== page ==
We who enjoy some level of advantage and power can learn how to amplify the voices of those whose cries have been suppressed. I do this not by presuming to speak for other people or groups, but by using whatever privilege or authority I have to encourage those who are vulnerable to tell their own stories.
Each of us, but particularly those who have traditionally benefitted from the status quo, have the obligation to look for ways to modify our own behavior. For me, that has been a combination of things. For instance, I have a new respect for the importance of personal pronouns. I’m trying to listen to the people around me in an effort to learn how they’d like to be known. I’m learning new words – not with the intention of shaming myself or anyone else, but with the goal of seeking to know others as they’d like to be known.
I’m trying to shop in ways that maximize the ability of creators and producers to determine their own futures. That means participating in fair trade where I can, and in trying to be intentional about supporting businesses that are more directly beneficial to populations who have been excluded in the past.
You’ve seen in an airport or a train station a sign that reminds us “if you see something, say something.” In those contexts, the warning is to be on the lookout for suspicious activity that can lead to mass casualties. “If you see something, say something” is also great advice for those who wish to live as allies. When I’m in a room where someone makes a comment that is harmful, I have the ability to call them out on it. An ally does not depend on the marginalized to do all the work in recognizing insensitivity or systemic oppression.
And I’ve been learning that it’s not my job to announce to the world that I, the great and wonderful Pastor Dave, am an ally. That’s not my job, and “ally” is not a label one can give to oneself. The call of scripture is that we are to act in these ways. We’ll know it’s working when people feel safe enough to share their pain and frustration with you. The ancient prophet Isaiah worded it like this:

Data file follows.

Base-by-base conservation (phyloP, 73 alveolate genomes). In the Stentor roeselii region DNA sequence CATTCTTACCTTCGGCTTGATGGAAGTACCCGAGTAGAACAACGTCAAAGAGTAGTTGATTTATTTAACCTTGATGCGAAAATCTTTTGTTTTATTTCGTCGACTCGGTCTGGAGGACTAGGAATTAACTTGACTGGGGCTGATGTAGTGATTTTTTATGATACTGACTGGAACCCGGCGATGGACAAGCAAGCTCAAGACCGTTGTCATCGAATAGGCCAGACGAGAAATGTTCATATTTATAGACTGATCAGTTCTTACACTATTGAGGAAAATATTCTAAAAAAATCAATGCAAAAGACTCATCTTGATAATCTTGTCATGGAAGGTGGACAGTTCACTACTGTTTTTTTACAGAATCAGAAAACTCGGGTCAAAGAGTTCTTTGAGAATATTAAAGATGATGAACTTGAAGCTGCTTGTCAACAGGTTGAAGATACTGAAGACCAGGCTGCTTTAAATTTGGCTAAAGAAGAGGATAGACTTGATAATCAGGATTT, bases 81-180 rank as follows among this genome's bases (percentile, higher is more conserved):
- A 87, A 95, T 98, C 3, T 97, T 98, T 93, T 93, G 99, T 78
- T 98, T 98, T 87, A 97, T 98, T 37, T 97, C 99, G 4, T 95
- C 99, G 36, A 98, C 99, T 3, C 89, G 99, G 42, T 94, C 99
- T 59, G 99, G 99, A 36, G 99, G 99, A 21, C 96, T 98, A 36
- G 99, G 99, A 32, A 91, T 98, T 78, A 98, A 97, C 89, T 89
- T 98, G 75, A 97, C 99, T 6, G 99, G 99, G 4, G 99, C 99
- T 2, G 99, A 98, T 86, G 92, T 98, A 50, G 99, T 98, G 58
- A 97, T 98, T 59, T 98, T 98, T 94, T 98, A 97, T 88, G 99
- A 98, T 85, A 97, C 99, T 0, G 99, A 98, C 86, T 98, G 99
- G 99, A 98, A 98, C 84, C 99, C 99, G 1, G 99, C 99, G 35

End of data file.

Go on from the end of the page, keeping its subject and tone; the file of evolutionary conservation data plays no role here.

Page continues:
I’ll tell you what it really means to worship the Lord.
Remove the chains of prisoners who are chained unjustly.
Free those who are abused! Share your food with everyone who is hungry;share your home with the poor and homeless.
Give clothes to those in need; don’t turn away your relatives.
Then your light will shine like the dawning sun, and you will quickly be healed.
Your honesty will protect you as you advance, and the glory of the Lord will defend you from behind.
Here’s the deal: any understanding of a theology of incarnation, or any reading of the Gospel of Jesus Christ will show that in all the wisdom of eternity, the second person of the Trinity recognized a number of significant advantages that he enjoyed. Jesus the Christ, according to scripture, set aside some of those advantages and used others for the benefit of a creation that was crying out.
Among the last words Jesus speaks in the Gospel of Matthew are “Go, therefore…” That word, “therefore”, in Greek is a small one. We might pronounce it as “OUN” , and I’ll suggest that it begins this great commission with an idea that could be understood as saying, “Go – like this”, or “Go – because this is the way in which I was sent”, or “Go – because now it is your turn to act as you have been trained to act”.
Our world is so divided! Look at the lines we’ve drawn – around our race, our gender, our sexual identities, our politics, our economics, our ages… If we look at those lines long enough, we might be tempted to forget that the eternal presence of Jesus Christ is not, nor has it ever been divided. God forbid that the Church – the body of Christ present on earth – would become divided or remain in a state of division.
None of us are perfect. And nobody’s going to get it right all the time. But as we think about the people we will be in a post-pandemic world, and as we consider the call of Jesus to demonstrate the intentions of God wherever we are, we might perhaps summarize our goal of becoming allies by living in such a way that gives credence to these words that are often attributed to John Wesley, an English Pastor who led a revival movement that became the Methodist Church:
Do all the good you can,
By all the means you can,
In all the ways you can,
In all the places you can,
At all the times you can,
To all the people you can,
As long as ever you can.
Thanks be to God, who gives us to and for each other and the world. Amen.